- BrainCheck is a startup that can assess and manage cognitive impairment virtually.
- The Texas-based startup announced it had raised $10 million in Series B funding Wednesday.
- The cofounder and CEO Yael Katz said the company wants to proactively manage conditions.
When Yael Katz learned that many instances of worsening dementia were preventable through early detection and long-term management, she knew she had to leave academia to have a bigger impact.
Katz, a former neuroscience researcher at Northwestern and Princeton universities, started BrainCheck in 2015 with the neuroscientist Dr. David Eagleman. On Wednesday, the Texas-based company announced it had raised $10 million in Series B funding. Next Coast Ventures, a staple of Austin’s venture-capital community, led the round with S3 Ventures, which also included participation from True Wealth Ventures, Tensility Ventures, Nueterra Capital, and two strategic investors in UPMC Enterprises and SelectQuote. BrainCheck has raised $20 million to date.
BrainCheck makes software for primary-care physicians and nonmedical professionals like insurance agents to conduct cognitive assessments for patients in person or virtually. Once the assessment is complete, BrainCheck shares a personalized management plan with the doctor to help slow cognitive decline.
BrainCheck takes commonly used cognitive assessments and makes them available online. Its management plans are based on research from neurologists. These tools are often out of reach for primary-care doctors who see patients daily, Katz said.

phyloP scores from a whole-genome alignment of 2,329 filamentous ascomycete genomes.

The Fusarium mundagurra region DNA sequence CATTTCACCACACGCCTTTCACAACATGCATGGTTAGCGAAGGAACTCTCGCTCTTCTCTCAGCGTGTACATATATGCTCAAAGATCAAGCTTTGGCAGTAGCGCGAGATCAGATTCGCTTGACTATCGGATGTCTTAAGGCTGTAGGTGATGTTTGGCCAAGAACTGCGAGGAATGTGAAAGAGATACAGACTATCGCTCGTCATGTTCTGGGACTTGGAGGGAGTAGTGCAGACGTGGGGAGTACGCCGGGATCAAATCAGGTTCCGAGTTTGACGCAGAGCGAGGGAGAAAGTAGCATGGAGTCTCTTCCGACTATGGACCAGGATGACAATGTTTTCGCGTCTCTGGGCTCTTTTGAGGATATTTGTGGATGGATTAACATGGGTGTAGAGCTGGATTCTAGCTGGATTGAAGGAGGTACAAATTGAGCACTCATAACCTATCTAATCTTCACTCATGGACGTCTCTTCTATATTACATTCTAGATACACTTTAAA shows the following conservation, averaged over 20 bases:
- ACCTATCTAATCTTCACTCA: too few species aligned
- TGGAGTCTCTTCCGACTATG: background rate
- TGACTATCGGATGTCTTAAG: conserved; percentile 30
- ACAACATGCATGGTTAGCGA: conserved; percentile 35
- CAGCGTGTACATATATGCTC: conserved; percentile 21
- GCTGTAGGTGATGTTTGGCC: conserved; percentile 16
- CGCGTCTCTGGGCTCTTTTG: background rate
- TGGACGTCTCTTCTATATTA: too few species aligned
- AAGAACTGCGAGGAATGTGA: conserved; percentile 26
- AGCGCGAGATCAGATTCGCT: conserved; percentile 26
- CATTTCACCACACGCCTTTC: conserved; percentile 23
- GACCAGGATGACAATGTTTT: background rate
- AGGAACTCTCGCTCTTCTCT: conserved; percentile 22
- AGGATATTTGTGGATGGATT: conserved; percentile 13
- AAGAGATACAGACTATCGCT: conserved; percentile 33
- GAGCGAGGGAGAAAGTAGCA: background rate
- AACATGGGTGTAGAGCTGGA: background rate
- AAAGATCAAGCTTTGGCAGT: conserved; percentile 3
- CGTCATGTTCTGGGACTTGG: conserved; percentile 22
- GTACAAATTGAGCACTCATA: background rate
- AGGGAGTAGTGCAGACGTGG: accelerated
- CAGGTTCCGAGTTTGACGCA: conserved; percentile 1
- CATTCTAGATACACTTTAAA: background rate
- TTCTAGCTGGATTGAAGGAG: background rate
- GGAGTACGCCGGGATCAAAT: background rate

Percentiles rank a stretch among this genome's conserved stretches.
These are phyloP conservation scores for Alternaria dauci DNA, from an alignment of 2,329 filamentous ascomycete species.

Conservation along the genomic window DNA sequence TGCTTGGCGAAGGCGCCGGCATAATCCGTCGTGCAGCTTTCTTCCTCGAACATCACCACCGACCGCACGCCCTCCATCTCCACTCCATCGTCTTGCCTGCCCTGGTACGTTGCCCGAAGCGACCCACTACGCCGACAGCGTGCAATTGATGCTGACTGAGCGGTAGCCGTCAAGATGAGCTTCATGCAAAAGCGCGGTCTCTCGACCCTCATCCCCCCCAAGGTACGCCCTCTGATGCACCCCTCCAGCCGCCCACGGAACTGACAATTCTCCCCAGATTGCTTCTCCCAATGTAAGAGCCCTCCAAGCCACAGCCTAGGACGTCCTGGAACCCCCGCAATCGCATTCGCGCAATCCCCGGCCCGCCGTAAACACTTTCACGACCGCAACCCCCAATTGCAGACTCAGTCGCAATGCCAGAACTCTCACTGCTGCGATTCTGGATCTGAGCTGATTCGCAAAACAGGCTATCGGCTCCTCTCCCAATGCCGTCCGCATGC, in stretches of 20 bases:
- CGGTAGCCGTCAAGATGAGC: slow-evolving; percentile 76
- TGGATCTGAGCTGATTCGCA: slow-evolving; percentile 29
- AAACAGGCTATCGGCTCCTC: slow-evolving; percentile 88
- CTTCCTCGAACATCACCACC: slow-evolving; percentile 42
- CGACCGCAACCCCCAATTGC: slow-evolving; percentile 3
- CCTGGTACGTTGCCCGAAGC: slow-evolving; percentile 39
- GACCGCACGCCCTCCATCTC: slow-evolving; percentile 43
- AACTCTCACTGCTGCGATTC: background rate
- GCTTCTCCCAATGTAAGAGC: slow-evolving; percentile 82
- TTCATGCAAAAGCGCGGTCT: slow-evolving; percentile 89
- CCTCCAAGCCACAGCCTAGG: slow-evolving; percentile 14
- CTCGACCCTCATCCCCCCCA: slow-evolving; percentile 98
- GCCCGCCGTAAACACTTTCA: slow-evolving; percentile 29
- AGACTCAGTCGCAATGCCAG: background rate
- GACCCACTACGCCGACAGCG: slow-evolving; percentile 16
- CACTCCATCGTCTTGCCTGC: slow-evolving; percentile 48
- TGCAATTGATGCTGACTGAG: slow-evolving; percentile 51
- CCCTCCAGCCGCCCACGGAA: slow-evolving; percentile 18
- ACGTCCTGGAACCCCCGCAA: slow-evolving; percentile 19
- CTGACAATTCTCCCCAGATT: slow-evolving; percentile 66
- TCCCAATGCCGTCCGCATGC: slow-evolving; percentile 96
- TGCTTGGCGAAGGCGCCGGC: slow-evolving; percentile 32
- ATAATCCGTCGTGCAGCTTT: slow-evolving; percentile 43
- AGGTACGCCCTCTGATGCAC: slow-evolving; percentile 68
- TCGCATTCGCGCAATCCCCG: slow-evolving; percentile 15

Anyone can administer the test by sending the patient a link to the test they need and reviewing their score. The score is based on a database of healthy individuals taking the same tests to determine when someone has below-average cognitive ability.
BrainCheck has conducted or funded more than a dozen studies showing that its approach is effective in preventing the decline of cognitive capabilities in its patients, according to a company representative. It has also been subject to independent study determining its effectiveness, with one 2019 JMIR Aging study concluding that its software “provides a sensitive and specific metric for age-related cognitive impairment in older adults, with the advantages of a mobile, digital, and easy-to-use test.”
Katz told Insider that the transition to virtual care during the COVID-19 pandemic readied the industry for a company like BrainCheck. During the pandemic, many Medicare patients missed the annual wellness checks in which cognitive conditions are typically identified, while doctors treating Medicare patients, were exposed to virtual-care options they might not have been aware of before.
BrainCheck provided its investor presentation to Insider for this story. The presentation was lightly edited to remove sensitive financial information and details about future products before Insider’s review.
Here is the 12-slide presentation Katz used to raise $20 million for BrainCheck to make cognitive assessments more widely available.
BrainCheck is a startup that helps doctors conduct cognitive assessments virtually or in person as well as develop and maintain management plans for patients with cognitive conditions.